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Experts Seek to Understand Washington-Area Sniper's Motives - 2002-10-27


Prosecutors from local jursdictions and the federal government are wrangling over who should prosecute the suspects charged in connection with the Washington area sniper shootings. Criminal experts are trying to understand the motives of the two suspects.

John Allen Muhammad and John Lee Malvo, 17, are charged with murder in connection with the shooting spree, that left 10 people dead. The pair eluded federal, state and local authorities for weeks.

Authorities began to piece together clues after one of the suspects began calling a police hotline in apparent frustration.

Reid Meloy is a professor of psychiatry at the University of California at San Diego. Dr. Meloy, appearing on the NBC television program Meet the Press, said mass murder cases are often solved by tips, such as those unwittingly offered up to police. "I think, in this case, the growing sense of entitlement and a sense of being all-powerful led to this individual making a comment in terms of sort of accelerating his own sense of power. And then that comment led to Montgomery, Alabama," he explained.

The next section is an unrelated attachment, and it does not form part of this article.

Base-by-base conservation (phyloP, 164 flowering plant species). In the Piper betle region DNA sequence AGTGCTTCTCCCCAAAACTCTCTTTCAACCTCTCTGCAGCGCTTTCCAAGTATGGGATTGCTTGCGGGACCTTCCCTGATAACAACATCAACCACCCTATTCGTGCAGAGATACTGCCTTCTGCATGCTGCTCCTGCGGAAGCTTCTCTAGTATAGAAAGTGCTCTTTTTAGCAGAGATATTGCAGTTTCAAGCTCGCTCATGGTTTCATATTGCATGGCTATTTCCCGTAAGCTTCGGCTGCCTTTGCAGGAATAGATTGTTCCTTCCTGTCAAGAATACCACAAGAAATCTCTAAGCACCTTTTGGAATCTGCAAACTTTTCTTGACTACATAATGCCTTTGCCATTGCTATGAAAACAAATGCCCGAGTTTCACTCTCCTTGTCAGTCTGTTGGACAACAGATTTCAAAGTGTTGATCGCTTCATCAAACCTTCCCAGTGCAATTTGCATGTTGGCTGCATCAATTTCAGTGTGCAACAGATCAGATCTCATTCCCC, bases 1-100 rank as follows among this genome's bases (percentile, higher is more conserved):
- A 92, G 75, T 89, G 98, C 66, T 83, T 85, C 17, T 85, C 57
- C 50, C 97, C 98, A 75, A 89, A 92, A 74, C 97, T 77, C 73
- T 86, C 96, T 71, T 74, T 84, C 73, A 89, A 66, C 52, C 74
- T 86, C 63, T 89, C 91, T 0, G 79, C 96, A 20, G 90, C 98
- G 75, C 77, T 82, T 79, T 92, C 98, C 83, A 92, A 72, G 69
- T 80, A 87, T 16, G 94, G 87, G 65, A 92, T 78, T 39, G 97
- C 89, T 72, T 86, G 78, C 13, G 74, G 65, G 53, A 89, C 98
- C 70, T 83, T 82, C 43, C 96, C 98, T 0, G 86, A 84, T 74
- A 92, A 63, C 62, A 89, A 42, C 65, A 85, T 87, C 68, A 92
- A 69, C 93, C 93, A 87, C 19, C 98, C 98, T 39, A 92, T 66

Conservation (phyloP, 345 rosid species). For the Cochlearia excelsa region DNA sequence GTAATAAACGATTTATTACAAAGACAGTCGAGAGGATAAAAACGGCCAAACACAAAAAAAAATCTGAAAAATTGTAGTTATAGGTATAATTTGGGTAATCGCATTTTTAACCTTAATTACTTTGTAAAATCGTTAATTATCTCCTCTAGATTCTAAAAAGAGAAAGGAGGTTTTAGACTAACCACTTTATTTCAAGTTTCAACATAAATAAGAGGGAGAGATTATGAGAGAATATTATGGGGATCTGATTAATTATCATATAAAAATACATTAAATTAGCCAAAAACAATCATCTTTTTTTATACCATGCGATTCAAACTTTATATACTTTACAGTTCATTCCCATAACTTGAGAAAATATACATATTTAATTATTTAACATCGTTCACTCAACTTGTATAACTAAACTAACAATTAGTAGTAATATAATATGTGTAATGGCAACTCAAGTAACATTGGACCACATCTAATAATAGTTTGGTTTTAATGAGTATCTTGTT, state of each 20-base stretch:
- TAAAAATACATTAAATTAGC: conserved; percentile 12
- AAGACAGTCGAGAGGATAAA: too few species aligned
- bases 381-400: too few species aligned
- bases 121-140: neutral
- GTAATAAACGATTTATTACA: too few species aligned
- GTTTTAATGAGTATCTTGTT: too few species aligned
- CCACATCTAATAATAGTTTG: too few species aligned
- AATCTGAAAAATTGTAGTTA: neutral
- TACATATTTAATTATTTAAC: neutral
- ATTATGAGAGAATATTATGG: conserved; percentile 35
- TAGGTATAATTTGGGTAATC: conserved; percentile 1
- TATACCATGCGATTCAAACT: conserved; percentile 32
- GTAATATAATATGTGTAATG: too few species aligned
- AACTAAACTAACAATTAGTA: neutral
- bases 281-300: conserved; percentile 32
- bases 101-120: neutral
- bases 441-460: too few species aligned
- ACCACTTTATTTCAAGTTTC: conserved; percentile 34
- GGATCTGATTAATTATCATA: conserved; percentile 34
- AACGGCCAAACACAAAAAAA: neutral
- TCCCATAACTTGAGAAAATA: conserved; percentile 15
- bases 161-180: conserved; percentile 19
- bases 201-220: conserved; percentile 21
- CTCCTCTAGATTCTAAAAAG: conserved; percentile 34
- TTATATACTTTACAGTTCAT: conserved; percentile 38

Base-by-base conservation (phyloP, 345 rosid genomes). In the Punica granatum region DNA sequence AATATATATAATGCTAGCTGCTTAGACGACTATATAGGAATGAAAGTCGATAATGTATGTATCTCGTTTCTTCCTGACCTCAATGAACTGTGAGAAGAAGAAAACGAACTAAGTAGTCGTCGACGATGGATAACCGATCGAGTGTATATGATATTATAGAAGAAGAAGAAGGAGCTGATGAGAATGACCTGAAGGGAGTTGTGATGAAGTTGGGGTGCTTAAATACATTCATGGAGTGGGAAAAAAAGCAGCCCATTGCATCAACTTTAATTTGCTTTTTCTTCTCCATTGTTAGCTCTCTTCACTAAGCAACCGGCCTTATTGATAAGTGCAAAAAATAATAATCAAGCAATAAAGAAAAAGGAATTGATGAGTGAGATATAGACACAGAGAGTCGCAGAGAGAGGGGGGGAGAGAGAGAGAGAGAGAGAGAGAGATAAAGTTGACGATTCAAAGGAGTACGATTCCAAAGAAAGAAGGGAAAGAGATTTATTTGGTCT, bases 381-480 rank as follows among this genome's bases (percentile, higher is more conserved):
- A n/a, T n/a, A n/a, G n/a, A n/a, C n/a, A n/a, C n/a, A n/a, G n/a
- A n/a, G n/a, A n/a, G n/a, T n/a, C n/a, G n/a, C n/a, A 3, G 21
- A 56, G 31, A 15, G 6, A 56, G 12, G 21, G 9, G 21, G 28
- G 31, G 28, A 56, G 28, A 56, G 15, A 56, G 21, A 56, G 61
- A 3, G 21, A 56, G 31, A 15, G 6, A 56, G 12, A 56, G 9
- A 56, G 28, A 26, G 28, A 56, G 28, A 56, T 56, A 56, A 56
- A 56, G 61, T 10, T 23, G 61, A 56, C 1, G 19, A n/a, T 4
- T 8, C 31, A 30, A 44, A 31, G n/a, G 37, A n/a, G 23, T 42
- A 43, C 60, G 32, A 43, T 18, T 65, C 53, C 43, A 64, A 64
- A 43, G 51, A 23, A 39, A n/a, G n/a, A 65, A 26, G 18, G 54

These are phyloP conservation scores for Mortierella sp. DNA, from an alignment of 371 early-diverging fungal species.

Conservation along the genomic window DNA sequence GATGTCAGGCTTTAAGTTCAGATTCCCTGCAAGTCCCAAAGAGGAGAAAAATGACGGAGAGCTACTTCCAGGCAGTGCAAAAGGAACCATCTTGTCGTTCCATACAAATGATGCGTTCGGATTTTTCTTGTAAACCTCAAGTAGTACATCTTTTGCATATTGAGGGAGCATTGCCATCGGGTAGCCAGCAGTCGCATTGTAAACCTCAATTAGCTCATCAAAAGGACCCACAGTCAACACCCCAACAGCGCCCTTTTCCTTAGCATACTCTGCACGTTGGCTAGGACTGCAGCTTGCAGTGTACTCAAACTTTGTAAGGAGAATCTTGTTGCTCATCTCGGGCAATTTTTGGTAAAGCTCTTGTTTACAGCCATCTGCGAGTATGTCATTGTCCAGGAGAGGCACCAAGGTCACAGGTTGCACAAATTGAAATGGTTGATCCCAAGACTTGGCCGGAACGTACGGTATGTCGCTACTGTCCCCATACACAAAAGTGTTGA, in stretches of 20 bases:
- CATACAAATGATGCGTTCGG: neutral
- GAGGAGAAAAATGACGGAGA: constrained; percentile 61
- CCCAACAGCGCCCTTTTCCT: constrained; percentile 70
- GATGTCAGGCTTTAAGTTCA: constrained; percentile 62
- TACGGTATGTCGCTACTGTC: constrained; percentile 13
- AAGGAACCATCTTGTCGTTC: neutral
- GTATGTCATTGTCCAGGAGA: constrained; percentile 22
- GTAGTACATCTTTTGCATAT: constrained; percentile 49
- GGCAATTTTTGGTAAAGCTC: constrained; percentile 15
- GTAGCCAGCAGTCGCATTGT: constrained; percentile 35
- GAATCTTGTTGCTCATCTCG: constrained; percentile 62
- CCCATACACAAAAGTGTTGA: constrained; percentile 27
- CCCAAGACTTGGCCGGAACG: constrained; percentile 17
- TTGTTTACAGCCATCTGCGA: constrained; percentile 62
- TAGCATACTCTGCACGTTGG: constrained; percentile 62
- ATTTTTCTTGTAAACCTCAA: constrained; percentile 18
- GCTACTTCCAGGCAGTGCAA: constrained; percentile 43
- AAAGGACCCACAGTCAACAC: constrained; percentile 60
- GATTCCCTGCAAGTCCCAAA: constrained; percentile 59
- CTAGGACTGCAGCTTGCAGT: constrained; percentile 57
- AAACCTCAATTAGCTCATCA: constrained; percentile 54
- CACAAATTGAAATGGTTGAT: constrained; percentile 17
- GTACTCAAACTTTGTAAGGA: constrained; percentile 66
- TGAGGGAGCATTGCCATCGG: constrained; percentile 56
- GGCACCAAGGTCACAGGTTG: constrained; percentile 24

In Alabama, a fingerprint belonging to John Lee Malvo was found at the scene of an unsolved murder-robbery. That helped Washington-area authorities crack the case.

Also appearing on Meet the Press Sunday was Chris Whitcomb, a former hostage team member with the Federal Bureau of Investigation.

Mr. Whitcomb believes the seeds of the shooting spree were planted when Mr. Mohammad, a Gulf War veteran, served in the U.S. Army. There are reports that his life degraded into a vagabond existence after his time in the service.

Mr. Whitcomb said it is likely Mr. Mohammad recalled sharpshooters he had known. "That was a natural extension. That he went back to what he had always admired, what he had probably always wanted to be. And then he moved farther and farther into this sniper lifestyle, and started living out this fantasy," he said.

Meanwhile, a man was arrested in Michigan as a material witness. Authorities say he co-owned the car believed to have been used in the sniper shootings. Authorities say Nathaniel Osbourne is fully cooperating.

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